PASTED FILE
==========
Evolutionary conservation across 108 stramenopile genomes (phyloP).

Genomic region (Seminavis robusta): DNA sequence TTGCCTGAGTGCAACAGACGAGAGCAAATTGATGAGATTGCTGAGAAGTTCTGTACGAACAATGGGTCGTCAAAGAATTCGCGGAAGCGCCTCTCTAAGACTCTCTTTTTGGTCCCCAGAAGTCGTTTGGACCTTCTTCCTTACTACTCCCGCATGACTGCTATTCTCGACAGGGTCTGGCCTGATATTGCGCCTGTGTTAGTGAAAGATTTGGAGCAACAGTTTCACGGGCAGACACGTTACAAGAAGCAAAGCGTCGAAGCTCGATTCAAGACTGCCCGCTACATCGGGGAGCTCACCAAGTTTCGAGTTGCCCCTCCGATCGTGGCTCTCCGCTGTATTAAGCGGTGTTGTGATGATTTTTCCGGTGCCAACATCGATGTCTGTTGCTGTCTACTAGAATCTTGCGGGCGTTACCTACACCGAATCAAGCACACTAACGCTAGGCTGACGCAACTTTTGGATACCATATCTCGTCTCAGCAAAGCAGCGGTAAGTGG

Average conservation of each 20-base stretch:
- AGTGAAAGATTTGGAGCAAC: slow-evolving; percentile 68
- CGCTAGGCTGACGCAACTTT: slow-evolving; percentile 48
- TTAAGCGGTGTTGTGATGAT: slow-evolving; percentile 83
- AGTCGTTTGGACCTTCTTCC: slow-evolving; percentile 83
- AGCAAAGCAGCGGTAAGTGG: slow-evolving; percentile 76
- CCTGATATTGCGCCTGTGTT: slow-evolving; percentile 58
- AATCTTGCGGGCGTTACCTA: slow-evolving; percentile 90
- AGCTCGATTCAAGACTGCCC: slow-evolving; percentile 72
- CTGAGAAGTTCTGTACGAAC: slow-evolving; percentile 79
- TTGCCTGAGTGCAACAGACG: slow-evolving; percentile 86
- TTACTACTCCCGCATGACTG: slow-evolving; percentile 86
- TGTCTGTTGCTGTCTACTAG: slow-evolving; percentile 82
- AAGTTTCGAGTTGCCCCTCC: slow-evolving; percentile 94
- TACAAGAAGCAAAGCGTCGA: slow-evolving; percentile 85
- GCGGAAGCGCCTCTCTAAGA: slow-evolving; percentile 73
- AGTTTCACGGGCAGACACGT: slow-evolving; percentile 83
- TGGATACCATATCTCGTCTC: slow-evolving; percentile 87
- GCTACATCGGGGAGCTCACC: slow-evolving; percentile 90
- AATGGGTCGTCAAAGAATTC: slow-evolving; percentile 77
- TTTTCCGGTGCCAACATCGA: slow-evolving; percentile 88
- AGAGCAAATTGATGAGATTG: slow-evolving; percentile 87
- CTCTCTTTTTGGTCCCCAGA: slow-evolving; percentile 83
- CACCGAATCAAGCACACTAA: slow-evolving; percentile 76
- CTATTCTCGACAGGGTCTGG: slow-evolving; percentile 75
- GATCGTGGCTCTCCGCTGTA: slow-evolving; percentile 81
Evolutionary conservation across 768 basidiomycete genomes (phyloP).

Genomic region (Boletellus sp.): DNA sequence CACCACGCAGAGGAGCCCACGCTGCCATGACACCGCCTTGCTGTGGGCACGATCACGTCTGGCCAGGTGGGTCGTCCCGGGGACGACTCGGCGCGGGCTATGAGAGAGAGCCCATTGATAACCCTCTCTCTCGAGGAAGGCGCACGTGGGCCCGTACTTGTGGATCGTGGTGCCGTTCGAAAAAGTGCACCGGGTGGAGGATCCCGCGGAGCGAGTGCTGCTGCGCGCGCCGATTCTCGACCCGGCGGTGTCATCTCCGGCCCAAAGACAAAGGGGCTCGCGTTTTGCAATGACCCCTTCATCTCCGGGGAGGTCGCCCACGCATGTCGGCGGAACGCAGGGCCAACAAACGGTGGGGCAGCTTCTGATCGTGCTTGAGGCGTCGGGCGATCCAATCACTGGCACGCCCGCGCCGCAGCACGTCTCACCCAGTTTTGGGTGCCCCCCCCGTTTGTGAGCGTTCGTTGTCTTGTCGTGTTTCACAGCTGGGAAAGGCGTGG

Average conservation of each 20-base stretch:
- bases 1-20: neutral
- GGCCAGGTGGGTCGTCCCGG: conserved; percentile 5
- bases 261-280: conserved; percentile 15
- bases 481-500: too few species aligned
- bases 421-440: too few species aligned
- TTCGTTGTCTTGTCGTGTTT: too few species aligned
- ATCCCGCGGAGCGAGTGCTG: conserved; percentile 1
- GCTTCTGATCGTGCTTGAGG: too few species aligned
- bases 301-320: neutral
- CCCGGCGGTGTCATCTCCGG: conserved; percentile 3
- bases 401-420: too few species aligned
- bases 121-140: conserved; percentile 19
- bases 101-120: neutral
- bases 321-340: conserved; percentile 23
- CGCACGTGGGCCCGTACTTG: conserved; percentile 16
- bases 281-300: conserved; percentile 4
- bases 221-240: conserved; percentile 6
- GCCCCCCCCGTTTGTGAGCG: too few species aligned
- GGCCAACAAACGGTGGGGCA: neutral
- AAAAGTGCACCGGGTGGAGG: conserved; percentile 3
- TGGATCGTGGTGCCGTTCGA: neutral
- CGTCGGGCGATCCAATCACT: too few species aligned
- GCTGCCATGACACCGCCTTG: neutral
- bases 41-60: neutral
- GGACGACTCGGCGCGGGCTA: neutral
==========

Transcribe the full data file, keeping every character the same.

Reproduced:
Evolutionary conservation across 108 stramenopile genomes (phyloP).

Genomic region (Seminavis robusta): DNA sequence TTGCCTGAGTGCAACAGACGAGAGCAAATTGATGAGATTGCTGAGAAGTTCTGTACGAACAATGGGTCGTCAAAGAATTCGCGGAAGCGCCTCTCTAAGACTCTCTTTTTGGTCCCCAGAAGTCGTTTGGACCTTCTTCCTTACTACTCCCGCATGACTGCTATTCTCGACAGGGTCTGGCCTGATATTGCGCCTGTGTTAGTGAAAGATTTGGAGCAACAGTTTCACGGGCAGACACGTTACAAGAAGCAAAGCGTCGAAGCTCGATTCAAGACTGCCCGCTACATCGGGGAGCTCACCAAGTTTCGAGTTGCCCCTCCGATCGTGGCTCTCCGCTGTATTAAGCGGTGTTGTGATGATTTTTCCGGTGCCAACATCGATGTCTGTTGCTGTCTACTAGAATCTTGCGGGCGTTACCTACACCGAATCAAGCACACTAACGCTAGGCTGACGCAACTTTTGGATACCATATCTCGTCTCAGCAAAGCAGCGGTAAGTGG

Average conservation of each 20-base stretch:
- AGTGAAAGATTTGGAGCAAC: slow-evolving; percentile 68
- CGCTAGGCTGACGCAACTTT: slow-evolving; percentile 48
- TTAAGCGGTGTTGTGATGAT: slow-evolving; percentile 83
- AGTCGTTTGGACCTTCTTCC: slow-evolving; percentile 83
- AGCAAAGCAGCGGTAAGTGG: slow-evolving; percentile 76
- CCTGATATTGCGCCTGTGTT: slow-evolving; percentile 58
- AATCTTGCGGGCGTTACCTA: slow-evolving; percentile 90
- AGCTCGATTCAAGACTGCCC: slow-evolving; percentile 72
- CTGAGAAGTTCTGTACGAAC: slow-evolving; percentile 79
- TTGCCTGAGTGCAACAGACG: slow-evolving; percentile 86
- TTACTACTCCCGCATGACTG: slow-evolving; percentile 86
- TGTCTGTTGCTGTCTACTAG: slow-evolving; percentile 82
- AAGTTTCGAGTTGCCCCTCC: slow-evolving; percentile 94
- TACAAGAAGCAAAGCGTCGA: slow-evolving; percentile 85
- GCGGAAGCGCCTCTCTAAGA: slow-evolving; percentile 73
- AGTTTCACGGGCAGACACGT: slow-evolving; percentile 83
- TGGATACCATATCTCGTCTC: slow-evolving; percentile 87
- GCTACATCGGGGAGCTCACC: slow-evolving; percentile 90
- AATGGGTCGTCAAAGAATTC: slow-evolving; percentile 77
- TTTTCCGGTGCCAACATCGA: slow-evolving; percentile 88
- AGAGCAAATTGATGAGATTG: slow-evolving; percentile 87
- CTCTCTTTTTGGTCCCCAGA: slow-evolving; percentile 83
- CACCGAATCAAGCACACTAA: slow-evolving; percentile 76
- CTATTCTCGACAGGGTCTGG: slow-evolving; percentile 75
- GATCGTGGCTCTCCGCTGTA: slow-evolving; percentile 81
Evolutionary conservation across 768 basidiomycete genomes (phyloP).

Genomic region (Boletellus sp.): DNA sequence CACCACGCAGAGGAGCCCACGCTGCCATGACACCGCCTTGCTGTGGGCACGATCACGTCTGGCCAGGTGGGTCGTCCCGGGGACGACTCGGCGCGGGCTATGAGAGAGAGCCCATTGATAACCCTCTCTCTCGAGGAAGGCGCACGTGGGCCCGTACTTGTGGATCGTGGTGCCGTTCGAAAAAGTGCACCGGGTGGAGGATCCCGCGGAGCGAGTGCTGCTGCGCGCGCCGATTCTCGACCCGGCGGTGTCATCTCCGGCCCAAAGACAAAGGGGCTCGCGTTTTGCAATGACCCCTTCATCTCCGGGGAGGTCGCCCACGCATGTCGGCGGAACGCAGGGCCAACAAACGGTGGGGCAGCTTCTGATCGTGCTTGAGGCGTCGGGCGATCCAATCACTGGCACGCCCGCGCCGCAGCACGTCTCACCCAGTTTTGGGTGCCCCCCCCGTTTGTGAGCGTTCGTTGTCTTGTCGTGTTTCACAGCTGGGAAAGGCGTGG

Average conservation of each 20-base stretch:
- bases 1-20: neutral
- GGCCAGGTGGGTCGTCCCGG: conserved; percentile 5
- bases 261-280: conserved; percentile 15
- bases 481-500: too few species aligned
- bases 421-440: too few species aligned
- TTCGTTGTCTTGTCGTGTTT: too few species aligned
- ATCCCGCGGAGCGAGTGCTG: conserved; percentile 1
- GCTTCTGATCGTGCTTGAGG: too few species aligned
- bases 301-320: neutral
- CCCGGCGGTGTCATCTCCGG: conserved; percentile 3
- bases 401-420: too few species aligned
- bases 121-140: conserved; percentile 19
- bases 101-120: neutral
- bases 321-340: conserved; percentile 23
- CGCACGTGGGCCCGTACTTG: conserved; percentile 16
- bases 281-300: conserved; percentile 4
- bases 221-240: conserved; percentile 6
- GCCCCCCCCGTTTGTGAGCG: too few species aligned
- GGCCAACAAACGGTGGGGCA: neutral
- AAAAGTGCACCGGGTGGAGG: conserved; percentile 3
- TGGATCGTGGTGCCGTTCGA: neutral
- CGTCGGGCGATCCAATCACT: too few species aligned
- GCTGCCATGACACCGCCTTG: neutral
- bases 41-60: neutral
- GGACGACTCGGCGCGGGCTA: neutral